3A02.0/D52.8 Hereditary folate deficiency anaemia



Hereditary folate deficiency anaemia is an inherited disorder caused by a deficiency of the enzyme dihydrofolate reductase (DHFR) in the body. This enzyme is responsible for converting dietary folate into the active form, tetrahydrofolate, which is necessary for red blood cell production. A mutation in the DHFR gene leads to decreased activity of the enzyme, resulting in a deficiency of folate in the body and anaemia.


Diagnosis of hereditary folate deficiency anaemia is based on a physical examination, laboratory tests and family history. Symptoms of anaemia such as fatigue, pallor, and shortness of breath may be present. Laboratory tests such as complete blood count, serum folate level, and DHFR activity may be performed to confirm the diagnosis.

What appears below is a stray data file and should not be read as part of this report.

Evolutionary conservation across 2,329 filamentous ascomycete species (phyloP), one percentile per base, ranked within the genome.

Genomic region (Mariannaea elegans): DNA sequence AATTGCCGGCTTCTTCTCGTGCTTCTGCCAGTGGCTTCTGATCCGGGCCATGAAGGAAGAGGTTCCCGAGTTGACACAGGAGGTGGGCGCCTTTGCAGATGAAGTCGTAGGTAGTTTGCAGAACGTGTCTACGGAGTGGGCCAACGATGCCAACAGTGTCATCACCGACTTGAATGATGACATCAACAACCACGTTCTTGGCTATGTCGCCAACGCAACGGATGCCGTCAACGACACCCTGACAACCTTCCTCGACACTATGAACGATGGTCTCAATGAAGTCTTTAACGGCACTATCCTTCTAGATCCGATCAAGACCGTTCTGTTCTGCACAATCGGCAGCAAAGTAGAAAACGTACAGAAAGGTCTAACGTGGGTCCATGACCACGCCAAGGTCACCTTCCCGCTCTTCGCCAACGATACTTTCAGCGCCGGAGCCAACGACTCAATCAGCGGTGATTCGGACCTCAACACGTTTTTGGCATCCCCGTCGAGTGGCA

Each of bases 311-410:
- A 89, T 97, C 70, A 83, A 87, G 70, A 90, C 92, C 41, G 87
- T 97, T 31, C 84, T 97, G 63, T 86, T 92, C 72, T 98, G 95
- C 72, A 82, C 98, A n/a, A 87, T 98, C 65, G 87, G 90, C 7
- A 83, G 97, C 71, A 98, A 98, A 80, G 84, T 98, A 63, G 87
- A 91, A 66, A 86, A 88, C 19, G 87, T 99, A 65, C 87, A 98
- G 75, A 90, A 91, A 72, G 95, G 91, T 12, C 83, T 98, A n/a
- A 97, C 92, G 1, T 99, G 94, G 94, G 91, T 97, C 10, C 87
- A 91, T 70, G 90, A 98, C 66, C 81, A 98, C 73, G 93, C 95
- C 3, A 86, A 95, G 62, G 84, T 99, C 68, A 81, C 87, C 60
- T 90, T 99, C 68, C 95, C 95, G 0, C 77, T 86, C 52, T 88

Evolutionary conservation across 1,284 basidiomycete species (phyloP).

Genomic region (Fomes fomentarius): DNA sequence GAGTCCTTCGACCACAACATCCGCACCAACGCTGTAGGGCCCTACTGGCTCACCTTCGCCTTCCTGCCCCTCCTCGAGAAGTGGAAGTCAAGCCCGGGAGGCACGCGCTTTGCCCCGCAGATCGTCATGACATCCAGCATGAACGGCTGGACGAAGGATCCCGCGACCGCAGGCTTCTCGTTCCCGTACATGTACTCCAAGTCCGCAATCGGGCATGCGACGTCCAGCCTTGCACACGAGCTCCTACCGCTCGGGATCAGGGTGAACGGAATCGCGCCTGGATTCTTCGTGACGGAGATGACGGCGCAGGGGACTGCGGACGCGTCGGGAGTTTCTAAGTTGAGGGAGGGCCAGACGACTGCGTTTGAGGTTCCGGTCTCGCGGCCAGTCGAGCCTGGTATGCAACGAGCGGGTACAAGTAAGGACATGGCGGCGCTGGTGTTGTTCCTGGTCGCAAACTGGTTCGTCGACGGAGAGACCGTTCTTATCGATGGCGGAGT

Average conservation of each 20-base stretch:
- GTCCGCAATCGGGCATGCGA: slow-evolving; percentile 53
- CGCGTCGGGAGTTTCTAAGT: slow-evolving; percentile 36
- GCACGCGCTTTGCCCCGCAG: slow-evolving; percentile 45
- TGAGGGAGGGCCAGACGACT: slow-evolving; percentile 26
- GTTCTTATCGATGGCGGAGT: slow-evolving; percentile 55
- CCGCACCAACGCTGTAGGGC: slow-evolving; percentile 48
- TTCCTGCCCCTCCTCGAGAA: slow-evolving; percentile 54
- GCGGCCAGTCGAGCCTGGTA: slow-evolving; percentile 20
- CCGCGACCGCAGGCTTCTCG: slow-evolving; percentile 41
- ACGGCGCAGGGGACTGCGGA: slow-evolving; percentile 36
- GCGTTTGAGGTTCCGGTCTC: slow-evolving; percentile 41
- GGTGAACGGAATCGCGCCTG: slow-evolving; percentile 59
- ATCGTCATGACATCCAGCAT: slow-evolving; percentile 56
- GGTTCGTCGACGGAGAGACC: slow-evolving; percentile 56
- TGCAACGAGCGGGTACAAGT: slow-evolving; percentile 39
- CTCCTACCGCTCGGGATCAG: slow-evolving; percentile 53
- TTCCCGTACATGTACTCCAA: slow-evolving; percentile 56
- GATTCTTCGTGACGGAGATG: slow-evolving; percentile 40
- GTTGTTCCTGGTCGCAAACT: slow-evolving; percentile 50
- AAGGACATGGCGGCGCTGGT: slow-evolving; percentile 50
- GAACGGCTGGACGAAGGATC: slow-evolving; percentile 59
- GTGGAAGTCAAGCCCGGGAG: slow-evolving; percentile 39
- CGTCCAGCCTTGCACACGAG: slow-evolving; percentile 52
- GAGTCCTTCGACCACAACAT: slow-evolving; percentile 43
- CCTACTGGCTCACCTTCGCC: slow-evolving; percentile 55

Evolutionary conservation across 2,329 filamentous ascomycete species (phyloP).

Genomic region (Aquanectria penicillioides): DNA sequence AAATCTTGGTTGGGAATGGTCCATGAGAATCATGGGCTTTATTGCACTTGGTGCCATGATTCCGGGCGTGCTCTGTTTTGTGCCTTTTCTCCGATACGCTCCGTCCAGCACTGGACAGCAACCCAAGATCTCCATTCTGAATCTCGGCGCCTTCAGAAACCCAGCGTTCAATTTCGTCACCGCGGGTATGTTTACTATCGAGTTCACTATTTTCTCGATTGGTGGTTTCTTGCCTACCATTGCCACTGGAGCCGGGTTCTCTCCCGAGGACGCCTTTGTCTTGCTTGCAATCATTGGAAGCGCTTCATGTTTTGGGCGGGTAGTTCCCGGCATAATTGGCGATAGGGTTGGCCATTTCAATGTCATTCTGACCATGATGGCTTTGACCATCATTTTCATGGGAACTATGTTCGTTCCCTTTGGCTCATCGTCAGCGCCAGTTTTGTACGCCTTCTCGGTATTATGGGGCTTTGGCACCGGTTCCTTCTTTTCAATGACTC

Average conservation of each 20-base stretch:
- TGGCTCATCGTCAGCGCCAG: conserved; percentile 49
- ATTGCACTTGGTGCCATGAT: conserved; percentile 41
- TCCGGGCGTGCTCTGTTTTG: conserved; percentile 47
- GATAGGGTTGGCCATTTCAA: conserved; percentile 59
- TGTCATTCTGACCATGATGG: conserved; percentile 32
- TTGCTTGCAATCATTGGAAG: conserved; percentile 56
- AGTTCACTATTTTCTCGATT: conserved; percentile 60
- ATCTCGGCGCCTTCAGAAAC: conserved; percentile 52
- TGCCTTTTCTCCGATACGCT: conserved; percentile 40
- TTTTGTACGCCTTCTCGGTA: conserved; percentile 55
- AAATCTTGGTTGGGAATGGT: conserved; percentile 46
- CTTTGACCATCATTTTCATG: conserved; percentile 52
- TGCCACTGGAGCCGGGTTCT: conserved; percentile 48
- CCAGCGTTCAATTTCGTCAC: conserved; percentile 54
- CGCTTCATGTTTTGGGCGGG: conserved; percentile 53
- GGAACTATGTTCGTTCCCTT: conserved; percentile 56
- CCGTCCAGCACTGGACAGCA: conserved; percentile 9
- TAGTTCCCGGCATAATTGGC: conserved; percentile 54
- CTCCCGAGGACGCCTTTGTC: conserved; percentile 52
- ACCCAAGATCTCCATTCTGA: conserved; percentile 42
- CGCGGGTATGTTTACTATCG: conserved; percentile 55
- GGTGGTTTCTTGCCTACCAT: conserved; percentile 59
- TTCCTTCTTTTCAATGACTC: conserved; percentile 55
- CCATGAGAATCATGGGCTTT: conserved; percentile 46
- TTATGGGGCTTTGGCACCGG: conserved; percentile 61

Differential diagnosis

The differential diagnosis of hereditary folate deficiency anaemia includes other forms of anaemia such as iron deficiency anaemia, vitamin B12 deficiency anaemia, and thalassemia.


Treatment for hereditary folate deficiency anaemia involves supplementation with folic acid and B12. A low-folate diet may also be recommended to reduce the body’s need for folate. In some cases, medications such as methotrexate may be prescribed to manage symptoms.


The prognosis for hereditary folate deficiency anaemia is generally good with proper treatment. Supplementation with folic acid and B12 can help to improve symptoms and prevent further complications. However, it is important to note that the condition is often lifelong and may require ongoing monitoring and treatment.

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